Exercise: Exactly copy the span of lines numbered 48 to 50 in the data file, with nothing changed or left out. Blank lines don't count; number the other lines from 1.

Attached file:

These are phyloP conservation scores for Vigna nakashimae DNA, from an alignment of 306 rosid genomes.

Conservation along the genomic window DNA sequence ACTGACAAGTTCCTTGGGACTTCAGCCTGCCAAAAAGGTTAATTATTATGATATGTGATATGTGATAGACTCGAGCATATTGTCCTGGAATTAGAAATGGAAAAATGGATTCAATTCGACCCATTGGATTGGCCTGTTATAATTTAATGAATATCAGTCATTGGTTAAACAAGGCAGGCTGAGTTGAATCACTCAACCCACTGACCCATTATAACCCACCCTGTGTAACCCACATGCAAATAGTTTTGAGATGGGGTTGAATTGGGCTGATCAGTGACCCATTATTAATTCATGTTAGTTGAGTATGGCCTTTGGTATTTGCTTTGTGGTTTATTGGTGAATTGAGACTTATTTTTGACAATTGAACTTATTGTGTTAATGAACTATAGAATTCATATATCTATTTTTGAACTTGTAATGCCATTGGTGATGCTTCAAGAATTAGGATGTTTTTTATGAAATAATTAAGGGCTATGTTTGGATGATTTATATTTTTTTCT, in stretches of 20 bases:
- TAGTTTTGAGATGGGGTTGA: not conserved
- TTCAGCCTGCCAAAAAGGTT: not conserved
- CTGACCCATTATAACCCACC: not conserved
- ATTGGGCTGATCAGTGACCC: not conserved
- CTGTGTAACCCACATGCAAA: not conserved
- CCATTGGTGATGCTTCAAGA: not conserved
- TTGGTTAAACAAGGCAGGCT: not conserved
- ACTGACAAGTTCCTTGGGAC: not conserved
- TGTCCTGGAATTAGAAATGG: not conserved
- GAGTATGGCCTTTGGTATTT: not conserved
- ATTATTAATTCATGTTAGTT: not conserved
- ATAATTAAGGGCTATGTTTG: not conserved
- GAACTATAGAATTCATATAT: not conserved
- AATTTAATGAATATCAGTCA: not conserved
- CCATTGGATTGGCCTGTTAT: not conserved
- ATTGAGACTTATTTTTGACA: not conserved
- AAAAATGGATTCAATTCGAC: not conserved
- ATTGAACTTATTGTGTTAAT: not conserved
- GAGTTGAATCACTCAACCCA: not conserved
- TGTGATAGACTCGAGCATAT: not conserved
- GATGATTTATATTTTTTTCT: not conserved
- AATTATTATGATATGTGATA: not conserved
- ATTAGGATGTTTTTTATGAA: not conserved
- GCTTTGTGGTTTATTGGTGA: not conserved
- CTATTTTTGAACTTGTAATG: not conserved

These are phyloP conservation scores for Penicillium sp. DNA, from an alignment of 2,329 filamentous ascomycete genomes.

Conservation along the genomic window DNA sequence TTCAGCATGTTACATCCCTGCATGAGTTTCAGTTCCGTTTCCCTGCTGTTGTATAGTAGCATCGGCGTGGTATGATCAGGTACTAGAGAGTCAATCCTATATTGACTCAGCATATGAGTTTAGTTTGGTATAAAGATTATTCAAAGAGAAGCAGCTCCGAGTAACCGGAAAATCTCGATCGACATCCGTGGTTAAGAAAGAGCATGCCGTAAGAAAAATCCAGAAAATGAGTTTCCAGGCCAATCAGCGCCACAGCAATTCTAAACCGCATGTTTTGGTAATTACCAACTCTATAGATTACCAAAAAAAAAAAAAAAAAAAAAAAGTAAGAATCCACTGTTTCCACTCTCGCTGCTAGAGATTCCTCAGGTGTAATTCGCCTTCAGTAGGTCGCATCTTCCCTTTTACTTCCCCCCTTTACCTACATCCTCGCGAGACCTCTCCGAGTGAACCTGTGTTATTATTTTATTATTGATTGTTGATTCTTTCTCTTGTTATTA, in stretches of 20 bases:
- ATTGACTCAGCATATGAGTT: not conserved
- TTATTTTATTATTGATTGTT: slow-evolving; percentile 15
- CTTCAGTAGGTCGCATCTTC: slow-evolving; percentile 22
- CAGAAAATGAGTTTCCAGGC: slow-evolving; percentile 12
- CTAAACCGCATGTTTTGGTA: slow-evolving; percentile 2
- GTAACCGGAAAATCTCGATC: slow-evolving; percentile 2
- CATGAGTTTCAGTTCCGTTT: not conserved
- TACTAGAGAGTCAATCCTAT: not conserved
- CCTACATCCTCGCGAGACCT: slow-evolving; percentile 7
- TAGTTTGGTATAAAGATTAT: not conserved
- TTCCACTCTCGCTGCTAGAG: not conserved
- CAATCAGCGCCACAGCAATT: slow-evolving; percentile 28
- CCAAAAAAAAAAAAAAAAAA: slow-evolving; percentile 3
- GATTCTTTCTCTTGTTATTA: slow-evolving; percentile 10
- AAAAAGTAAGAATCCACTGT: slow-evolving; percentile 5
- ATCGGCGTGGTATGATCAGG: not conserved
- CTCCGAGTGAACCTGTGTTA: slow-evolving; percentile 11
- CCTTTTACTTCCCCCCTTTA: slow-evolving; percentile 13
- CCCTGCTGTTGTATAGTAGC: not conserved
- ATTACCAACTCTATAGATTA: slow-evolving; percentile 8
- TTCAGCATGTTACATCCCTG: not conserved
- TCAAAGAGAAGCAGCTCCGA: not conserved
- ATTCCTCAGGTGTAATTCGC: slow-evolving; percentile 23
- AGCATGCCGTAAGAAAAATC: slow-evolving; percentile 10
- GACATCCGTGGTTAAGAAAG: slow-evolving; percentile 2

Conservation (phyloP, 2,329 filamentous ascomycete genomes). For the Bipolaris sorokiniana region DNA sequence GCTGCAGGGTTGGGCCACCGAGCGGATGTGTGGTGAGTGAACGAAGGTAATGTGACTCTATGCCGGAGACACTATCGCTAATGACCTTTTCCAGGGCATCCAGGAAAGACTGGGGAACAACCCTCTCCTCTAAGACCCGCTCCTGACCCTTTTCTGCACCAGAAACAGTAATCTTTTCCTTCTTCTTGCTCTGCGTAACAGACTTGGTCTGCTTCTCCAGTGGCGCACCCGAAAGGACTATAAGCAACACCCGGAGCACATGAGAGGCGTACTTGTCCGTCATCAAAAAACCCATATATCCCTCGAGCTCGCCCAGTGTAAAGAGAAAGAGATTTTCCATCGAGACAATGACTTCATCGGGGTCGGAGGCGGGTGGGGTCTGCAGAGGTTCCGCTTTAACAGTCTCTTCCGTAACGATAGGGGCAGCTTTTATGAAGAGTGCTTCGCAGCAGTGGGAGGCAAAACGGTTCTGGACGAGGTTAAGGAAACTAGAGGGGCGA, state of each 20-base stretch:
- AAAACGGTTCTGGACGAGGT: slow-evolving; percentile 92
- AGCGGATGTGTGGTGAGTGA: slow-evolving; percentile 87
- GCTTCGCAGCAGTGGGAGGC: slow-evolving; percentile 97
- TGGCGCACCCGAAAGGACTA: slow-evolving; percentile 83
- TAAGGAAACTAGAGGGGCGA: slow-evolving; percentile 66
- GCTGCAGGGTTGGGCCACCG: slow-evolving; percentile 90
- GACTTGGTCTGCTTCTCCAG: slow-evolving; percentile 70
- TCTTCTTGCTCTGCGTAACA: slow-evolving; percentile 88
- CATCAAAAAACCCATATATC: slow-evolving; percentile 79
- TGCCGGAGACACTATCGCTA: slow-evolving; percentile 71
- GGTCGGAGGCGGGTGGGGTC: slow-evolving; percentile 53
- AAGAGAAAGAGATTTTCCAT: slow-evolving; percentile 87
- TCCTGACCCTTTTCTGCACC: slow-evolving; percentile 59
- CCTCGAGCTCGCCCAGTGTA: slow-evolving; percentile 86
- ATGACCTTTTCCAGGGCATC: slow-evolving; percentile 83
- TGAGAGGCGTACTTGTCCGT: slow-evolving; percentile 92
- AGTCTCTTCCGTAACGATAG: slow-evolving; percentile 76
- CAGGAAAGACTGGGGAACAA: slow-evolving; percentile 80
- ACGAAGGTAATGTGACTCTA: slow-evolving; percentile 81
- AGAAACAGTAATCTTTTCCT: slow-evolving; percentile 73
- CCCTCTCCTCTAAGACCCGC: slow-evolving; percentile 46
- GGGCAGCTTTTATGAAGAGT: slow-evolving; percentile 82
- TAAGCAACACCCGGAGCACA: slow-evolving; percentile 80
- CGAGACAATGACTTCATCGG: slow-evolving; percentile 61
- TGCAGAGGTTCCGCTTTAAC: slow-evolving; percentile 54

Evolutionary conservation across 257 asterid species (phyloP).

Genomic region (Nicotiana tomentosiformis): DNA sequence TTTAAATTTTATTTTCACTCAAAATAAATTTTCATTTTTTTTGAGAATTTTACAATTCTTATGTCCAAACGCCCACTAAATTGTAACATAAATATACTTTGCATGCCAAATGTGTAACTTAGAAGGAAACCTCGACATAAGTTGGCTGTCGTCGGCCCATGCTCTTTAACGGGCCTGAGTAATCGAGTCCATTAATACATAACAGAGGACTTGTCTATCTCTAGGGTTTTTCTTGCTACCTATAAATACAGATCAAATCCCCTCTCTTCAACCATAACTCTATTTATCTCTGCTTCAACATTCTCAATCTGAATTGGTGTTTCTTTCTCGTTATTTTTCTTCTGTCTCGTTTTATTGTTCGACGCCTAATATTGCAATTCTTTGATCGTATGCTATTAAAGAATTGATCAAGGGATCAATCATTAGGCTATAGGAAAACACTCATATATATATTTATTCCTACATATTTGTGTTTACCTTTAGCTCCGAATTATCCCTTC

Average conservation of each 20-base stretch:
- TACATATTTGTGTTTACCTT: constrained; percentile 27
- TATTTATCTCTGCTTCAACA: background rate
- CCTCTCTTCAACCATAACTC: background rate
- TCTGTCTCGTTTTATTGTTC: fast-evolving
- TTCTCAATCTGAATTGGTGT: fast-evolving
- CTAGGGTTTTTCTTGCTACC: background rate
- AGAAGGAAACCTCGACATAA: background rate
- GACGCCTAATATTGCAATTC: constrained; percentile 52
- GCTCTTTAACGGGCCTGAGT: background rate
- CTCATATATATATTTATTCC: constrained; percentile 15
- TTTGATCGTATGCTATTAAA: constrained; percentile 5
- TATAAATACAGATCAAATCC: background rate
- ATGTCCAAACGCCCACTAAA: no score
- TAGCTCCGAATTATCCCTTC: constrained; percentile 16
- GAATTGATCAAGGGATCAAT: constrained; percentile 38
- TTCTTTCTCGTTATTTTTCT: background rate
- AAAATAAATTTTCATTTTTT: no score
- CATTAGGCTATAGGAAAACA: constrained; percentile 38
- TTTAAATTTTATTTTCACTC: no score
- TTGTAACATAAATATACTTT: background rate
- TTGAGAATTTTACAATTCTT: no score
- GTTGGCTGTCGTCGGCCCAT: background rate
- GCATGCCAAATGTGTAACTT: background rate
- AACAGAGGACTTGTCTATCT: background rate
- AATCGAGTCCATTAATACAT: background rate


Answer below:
- CCCTGCTGTTGTATAGTAGC: not conserved
- ATTACCAACTCTATAGATTA: slow-evolving; percentile 8
- TTCAGCATGTTACATCCCTG: not conserved